ICJ law clerk accuses Dutch police of 'racially-motivated brutality'

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A lawyer on a 10-month clerkship at the International Court of Justice (ICJ) in The Hague claims she is a victim of “racially-motivated police brutality” following an incident with officers on her way to work. Chakka Laguerre said in a Facebook post that she ended up in a hospital “swollen, bruised, and injured” after the incident. The post has since become unavailable for viewing.
 
Dutch authorities have called her accusations “completely unfounded.” The police chief of the Hague unit will submit a complaint to ICJ president Ronny Abraham against her.
 
Two police officers on patrol spotted Laguerre cross an intersection while the pedestrian light was red, authorities said in a statement. CCTV footage showed a city bus narrowly missing her.
 
Laguerre – who was cycling to work that day – recalled in her post that she got off her bicycle upon reaching the intersection, as she could not turn safely. “I ended up in a spot where I felt unsafe in respect of cars making right turns; therefore, to move myself to safety, I quickly walked my bicycle across the street to get out of the way.”
 
The officers spoke to the woman from their car once she had reached the pavement, but she soon turned her head after a brief response and continued on her way, authorities said.
 
They drove up to her and got out of the car to speak about her behaviour. According to Laguerre, the officers spoke to her in Dutch (which she does not understand), asked for her ID, and told her she was under arrest.
 
Dutch law requires individuals over 13 years old to present proof identity when asked by police and certain officials. Those unable or unwilling or unable to do so will be liable to prosecution, the government said in its website. They will have to pay a fine, and may also be taken to a police station to establish identity.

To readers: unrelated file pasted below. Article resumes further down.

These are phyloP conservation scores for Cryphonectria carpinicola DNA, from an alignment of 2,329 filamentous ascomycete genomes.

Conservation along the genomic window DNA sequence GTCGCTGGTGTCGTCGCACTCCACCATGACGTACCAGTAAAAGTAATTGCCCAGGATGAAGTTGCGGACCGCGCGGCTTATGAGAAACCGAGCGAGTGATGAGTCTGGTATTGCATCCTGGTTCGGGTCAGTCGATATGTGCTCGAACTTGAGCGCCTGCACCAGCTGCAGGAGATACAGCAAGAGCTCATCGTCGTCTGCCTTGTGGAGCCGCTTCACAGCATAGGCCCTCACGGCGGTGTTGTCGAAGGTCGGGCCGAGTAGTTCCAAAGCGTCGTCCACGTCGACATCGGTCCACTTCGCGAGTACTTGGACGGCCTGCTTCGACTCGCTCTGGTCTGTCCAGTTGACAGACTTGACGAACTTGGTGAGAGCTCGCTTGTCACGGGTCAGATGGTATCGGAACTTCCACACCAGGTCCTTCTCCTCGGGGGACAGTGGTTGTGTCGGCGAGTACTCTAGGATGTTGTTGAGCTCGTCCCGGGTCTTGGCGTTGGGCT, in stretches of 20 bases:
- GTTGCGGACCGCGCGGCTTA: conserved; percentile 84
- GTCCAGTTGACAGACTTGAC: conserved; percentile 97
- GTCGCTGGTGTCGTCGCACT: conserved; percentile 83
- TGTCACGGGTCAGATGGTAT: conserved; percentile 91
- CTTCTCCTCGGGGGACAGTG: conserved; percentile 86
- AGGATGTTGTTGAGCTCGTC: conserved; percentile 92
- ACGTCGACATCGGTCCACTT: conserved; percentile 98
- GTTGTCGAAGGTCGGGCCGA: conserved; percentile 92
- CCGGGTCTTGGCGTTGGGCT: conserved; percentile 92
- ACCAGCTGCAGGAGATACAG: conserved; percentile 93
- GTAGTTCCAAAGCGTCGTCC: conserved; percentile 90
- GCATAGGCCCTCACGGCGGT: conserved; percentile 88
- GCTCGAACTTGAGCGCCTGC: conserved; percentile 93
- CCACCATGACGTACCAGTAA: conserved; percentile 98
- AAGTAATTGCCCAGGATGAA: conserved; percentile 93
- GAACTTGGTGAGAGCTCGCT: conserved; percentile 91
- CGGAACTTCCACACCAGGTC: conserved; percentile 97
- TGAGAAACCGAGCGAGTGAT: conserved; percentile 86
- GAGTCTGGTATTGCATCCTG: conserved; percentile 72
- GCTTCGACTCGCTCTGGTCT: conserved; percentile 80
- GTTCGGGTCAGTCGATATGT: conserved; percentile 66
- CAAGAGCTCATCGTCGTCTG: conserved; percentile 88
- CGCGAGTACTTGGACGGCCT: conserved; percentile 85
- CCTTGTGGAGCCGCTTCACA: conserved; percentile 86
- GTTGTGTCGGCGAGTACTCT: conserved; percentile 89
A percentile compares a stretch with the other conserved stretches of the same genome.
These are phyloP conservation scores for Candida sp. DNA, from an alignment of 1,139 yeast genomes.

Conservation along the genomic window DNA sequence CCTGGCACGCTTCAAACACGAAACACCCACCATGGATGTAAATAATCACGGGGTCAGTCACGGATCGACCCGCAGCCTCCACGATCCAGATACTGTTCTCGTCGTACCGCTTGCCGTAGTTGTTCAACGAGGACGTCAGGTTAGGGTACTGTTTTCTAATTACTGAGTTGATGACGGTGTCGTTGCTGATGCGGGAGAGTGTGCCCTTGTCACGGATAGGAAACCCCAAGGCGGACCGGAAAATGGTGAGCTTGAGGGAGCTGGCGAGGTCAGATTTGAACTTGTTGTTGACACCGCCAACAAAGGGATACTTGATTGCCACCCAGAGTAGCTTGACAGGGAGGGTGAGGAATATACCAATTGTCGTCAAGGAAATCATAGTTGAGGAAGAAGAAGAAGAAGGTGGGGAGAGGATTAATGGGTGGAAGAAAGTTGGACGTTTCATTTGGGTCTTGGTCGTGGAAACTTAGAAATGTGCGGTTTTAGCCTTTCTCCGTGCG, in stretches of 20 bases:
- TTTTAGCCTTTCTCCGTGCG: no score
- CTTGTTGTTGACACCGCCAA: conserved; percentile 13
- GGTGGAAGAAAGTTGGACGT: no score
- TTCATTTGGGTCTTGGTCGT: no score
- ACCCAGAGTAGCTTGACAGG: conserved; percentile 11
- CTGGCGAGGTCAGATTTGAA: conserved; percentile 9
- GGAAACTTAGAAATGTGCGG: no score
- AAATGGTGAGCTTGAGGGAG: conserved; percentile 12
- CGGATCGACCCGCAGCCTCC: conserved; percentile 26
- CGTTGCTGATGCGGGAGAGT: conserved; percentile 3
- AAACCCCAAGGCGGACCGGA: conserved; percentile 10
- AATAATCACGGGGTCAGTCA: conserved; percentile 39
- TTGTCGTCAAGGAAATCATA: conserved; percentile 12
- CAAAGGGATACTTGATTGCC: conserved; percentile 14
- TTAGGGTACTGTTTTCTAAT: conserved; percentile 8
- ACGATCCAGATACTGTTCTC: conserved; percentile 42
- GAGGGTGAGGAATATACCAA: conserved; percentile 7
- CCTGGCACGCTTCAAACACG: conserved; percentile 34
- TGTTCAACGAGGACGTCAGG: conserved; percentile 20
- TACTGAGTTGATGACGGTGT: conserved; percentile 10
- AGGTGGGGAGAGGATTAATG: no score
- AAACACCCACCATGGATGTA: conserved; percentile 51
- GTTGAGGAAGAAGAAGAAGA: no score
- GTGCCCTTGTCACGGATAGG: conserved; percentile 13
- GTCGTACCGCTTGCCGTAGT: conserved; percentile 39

“I asked them why I was under arrest, and I told them that I did not travel with my US or UK passports but showed them my ICJ badge ID… I also had my Dutch identity card that was issued to me from the Ministry of Foreign Affairs that gives me a status in this country.”
 
However, Dutch police said she did not produce identification and wanted to walk away. At that point, the police initially grabbed hold of her bicycle and subsequently held on to her hand.
 
“From that moment onwards the woman [Laguerre] started to seriously resist,” the Dutch police said. They claimed Laguerre tried to escape, and also “tried to tackle” one of the officers with her legs.
 
For her part Laguerre claimed that the officers “began aggressively pulling on and bending” her arms, and there was a struggle as she was placed in the police car.
 
Officers said the Laguerre’s “intense resistance” continued in the car, which prompted them to take her to the police station with sirens and flashing lights.
 
She was brought to an acting public prosecutor and placed in a cell. Laguerre was eventually charged with failing to show her identity documents, and not for resisting officers. “A total of 1 hour and 20 minutes were spent from initially addressing the accused and her eventual dismissal,” authorities said.
 
Laguerre received her juris doctor from the University of Michigan in 2014. Her profile on the university website said she began her 10-month clerkship at the Court in September, working for Judge Giorgio Gaja of Italy.


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